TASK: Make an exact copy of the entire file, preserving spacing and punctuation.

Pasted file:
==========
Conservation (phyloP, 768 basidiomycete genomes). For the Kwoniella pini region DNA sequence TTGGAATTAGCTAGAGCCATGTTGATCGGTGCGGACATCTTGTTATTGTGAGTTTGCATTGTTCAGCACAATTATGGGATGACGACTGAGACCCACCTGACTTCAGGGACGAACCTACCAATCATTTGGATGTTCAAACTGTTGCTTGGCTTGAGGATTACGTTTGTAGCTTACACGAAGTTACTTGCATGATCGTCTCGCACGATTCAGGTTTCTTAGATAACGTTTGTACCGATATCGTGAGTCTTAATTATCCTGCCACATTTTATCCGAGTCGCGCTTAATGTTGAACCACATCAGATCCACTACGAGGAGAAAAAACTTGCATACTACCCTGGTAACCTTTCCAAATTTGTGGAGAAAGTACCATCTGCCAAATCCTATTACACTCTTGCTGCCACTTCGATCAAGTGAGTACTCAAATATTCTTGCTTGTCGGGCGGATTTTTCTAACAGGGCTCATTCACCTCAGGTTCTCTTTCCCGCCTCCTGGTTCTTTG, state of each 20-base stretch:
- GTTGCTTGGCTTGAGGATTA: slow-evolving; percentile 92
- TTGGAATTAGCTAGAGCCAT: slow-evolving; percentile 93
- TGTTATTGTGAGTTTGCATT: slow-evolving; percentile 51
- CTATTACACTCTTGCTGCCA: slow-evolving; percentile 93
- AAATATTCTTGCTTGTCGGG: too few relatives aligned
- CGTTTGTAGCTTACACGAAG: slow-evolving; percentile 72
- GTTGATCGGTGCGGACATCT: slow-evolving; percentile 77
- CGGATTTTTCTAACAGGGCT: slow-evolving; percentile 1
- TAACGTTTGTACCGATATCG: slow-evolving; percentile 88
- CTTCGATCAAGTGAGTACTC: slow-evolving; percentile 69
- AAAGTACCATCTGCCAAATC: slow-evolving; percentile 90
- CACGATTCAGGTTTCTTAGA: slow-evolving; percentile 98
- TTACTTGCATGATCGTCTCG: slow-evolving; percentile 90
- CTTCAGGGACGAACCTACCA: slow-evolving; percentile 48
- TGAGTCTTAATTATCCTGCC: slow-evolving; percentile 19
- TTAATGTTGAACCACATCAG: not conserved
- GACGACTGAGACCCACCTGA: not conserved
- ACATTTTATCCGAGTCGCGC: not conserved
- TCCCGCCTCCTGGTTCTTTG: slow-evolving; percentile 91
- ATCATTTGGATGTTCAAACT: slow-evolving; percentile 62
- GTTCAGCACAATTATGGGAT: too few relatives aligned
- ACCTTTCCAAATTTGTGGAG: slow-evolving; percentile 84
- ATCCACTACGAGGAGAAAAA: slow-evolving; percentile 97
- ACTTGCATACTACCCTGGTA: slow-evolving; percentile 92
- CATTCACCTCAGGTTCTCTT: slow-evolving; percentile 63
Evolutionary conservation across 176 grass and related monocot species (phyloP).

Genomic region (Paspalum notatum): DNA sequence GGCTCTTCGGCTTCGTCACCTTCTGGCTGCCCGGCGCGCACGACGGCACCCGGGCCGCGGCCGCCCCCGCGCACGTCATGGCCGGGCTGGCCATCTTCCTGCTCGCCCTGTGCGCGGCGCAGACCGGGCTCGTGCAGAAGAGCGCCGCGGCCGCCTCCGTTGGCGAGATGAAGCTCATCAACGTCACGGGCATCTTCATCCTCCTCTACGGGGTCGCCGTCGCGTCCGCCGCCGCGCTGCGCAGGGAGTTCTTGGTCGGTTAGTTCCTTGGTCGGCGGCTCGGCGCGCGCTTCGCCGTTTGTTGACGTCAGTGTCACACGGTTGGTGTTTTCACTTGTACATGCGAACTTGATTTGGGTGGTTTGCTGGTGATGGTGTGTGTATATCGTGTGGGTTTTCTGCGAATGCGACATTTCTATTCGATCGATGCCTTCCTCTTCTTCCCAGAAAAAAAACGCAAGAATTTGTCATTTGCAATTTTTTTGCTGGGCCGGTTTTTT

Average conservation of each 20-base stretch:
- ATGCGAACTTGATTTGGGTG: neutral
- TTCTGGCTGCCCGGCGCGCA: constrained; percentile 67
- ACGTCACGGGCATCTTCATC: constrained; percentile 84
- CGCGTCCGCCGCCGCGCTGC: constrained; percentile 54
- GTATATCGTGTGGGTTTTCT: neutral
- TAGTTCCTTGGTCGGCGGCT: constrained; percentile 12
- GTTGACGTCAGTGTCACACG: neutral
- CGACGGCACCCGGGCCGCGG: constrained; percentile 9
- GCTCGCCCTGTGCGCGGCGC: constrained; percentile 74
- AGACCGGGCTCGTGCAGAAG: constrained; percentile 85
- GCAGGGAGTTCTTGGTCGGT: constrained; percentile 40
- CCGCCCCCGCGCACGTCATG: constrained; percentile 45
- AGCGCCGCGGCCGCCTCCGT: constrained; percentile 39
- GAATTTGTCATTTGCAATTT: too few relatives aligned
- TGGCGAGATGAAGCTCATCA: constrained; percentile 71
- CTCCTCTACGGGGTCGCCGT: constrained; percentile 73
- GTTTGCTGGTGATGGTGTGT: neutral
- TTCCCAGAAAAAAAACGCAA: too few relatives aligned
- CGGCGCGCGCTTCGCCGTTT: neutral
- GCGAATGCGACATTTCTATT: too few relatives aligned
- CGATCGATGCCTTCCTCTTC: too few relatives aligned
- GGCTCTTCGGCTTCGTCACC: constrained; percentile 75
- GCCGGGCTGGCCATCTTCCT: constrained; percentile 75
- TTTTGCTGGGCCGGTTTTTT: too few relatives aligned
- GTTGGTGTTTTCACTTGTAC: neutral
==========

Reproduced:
Conservation (phyloP, 768 basidiomycete genomes). For the Kwoniella pini region DNA sequence TTGGAATTAGCTAGAGCCATGTTGATCGGTGCGGACATCTTGTTATTGTGAGTTTGCATTGTTCAGCACAATTATGGGATGACGACTGAGACCCACCTGACTTCAGGGACGAACCTACCAATCATTTGGATGTTCAAACTGTTGCTTGGCTTGAGGATTACGTTTGTAGCTTACACGAAGTTACTTGCATGATCGTCTCGCACGATTCAGGTTTCTTAGATAACGTTTGTACCGATATCGTGAGTCTTAATTATCCTGCCACATTTTATCCGAGTCGCGCTTAATGTTGAACCACATCAGATCCACTACGAGGAGAAAAAACTTGCATACTACCCTGGTAACCTTTCCAAATTTGTGGAGAAAGTACCATCTGCCAAATCCTATTACACTCTTGCTGCCACTTCGATCAAGTGAGTACTCAAATATTCTTGCTTGTCGGGCGGATTTTTCTAACAGGGCTCATTCACCTCAGGTTCTCTTTCCCGCCTCCTGGTTCTTTG, state of each 20-base stretch:
- GTTGCTTGGCTTGAGGATTA: slow-evolving; percentile 92
- TTGGAATTAGCTAGAGCCAT: slow-evolving; percentile 93
- TGTTATTGTGAGTTTGCATT: slow-evolving; percentile 51
- CTATTACACTCTTGCTGCCA: slow-evolving; percentile 93
- AAATATTCTTGCTTGTCGGG: too few relatives aligned
- CGTTTGTAGCTTACACGAAG: slow-evolving; percentile 72
- GTTGATCGGTGCGGACATCT: slow-evolving; percentile 77
- CGGATTTTTCTAACAGGGCT: slow-evolving; percentile 1
- TAACGTTTGTACCGATATCG: slow-evolving; percentile 88
- CTTCGATCAAGTGAGTACTC: slow-evolving; percentile 69
- AAAGTACCATCTGCCAAATC: slow-evolving; percentile 90
- CACGATTCAGGTTTCTTAGA: slow-evolving; percentile 98
- TTACTTGCATGATCGTCTCG: slow-evolving; percentile 90
- CTTCAGGGACGAACCTACCA: slow-evolving; percentile 48
- TGAGTCTTAATTATCCTGCC: slow-evolving; percentile 19
- TTAATGTTGAACCACATCAG: not conserved
- GACGACTGAGACCCACCTGA: not conserved
- ACATTTTATCCGAGTCGCGC: not conserved
- TCCCGCCTCCTGGTTCTTTG: slow-evolving; percentile 91
- ATCATTTGGATGTTCAAACT: slow-evolving; percentile 62
- GTTCAGCACAATTATGGGAT: too few relatives aligned
- ACCTTTCCAAATTTGTGGAG: slow-evolving; percentile 84
- ATCCACTACGAGGAGAAAAA: slow-evolving; percentile 97
- ACTTGCATACTACCCTGGTA: slow-evolving; percentile 92
- CATTCACCTCAGGTTCTCTT: slow-evolving; percentile 63
Evolutionary conservation across 176 grass and related monocot species (phyloP).

Genomic region (Paspalum notatum): DNA sequence GGCTCTTCGGCTTCGTCACCTTCTGGCTGCCCGGCGCGCACGACGGCACCCGGGCCGCGGCCGCCCCCGCGCACGTCATGGCCGGGCTGGCCATCTTCCTGCTCGCCCTGTGCGCGGCGCAGACCGGGCTCGTGCAGAAGAGCGCCGCGGCCGCCTCCGTTGGCGAGATGAAGCTCATCAACGTCACGGGCATCTTCATCCTCCTCTACGGGGTCGCCGTCGCGTCCGCCGCCGCGCTGCGCAGGGAGTTCTTGGTCGGTTAGTTCCTTGGTCGGCGGCTCGGCGCGCGCTTCGCCGTTTGTTGACGTCAGTGTCACACGGTTGGTGTTTTCACTTGTACATGCGAACTTGATTTGGGTGGTTTGCTGGTGATGGTGTGTGTATATCGTGTGGGTTTTCTGCGAATGCGACATTTCTATTCGATCGATGCCTTCCTCTTCTTCCCAGAAAAAAAACGCAAGAATTTGTCATTTGCAATTTTTTTGCTGGGCCGGTTTTTT

Average conservation of each 20-base stretch:
- ATGCGAACTTGATTTGGGTG: neutral
- TTCTGGCTGCCCGGCGCGCA: constrained; percentile 67
- ACGTCACGGGCATCTTCATC: constrained; percentile 84
- CGCGTCCGCCGCCGCGCTGC: constrained; percentile 54
- GTATATCGTGTGGGTTTTCT: neutral
- TAGTTCCTTGGTCGGCGGCT: constrained; percentile 12
- GTTGACGTCAGTGTCACACG: neutral
- CGACGGCACCCGGGCCGCGG: constrained; percentile 9
- GCTCGCCCTGTGCGCGGCGC: constrained; percentile 74
- AGACCGGGCTCGTGCAGAAG: constrained; percentile 85
- GCAGGGAGTTCTTGGTCGGT: constrained; percentile 40
- CCGCCCCCGCGCACGTCATG: constrained; percentile 45
- AGCGCCGCGGCCGCCTCCGT: constrained; percentile 39
- GAATTTGTCATTTGCAATTT: too few relatives aligned
- TGGCGAGATGAAGCTCATCA: constrained; percentile 71
- CTCCTCTACGGGGTCGCCGT: constrained; percentile 73
- GTTTGCTGGTGATGGTGTGT: neutral
- TTCCCAGAAAAAAAACGCAA: too few relatives aligned
- CGGCGCGCGCTTCGCCGTTT: neutral
- GCGAATGCGACATTTCTATT: too few relatives aligned
- CGATCGATGCCTTCCTCTTC: too few relatives aligned
- GGCTCTTCGGCTTCGTCACC: constrained; percentile 75
- GCCGGGCTGGCCATCTTCCT: constrained; percentile 75
- TTTTGCTGGGCCGGTTTTTT: too few relatives aligned
- GTTGGTGTTTTCACTTGTAC: neutral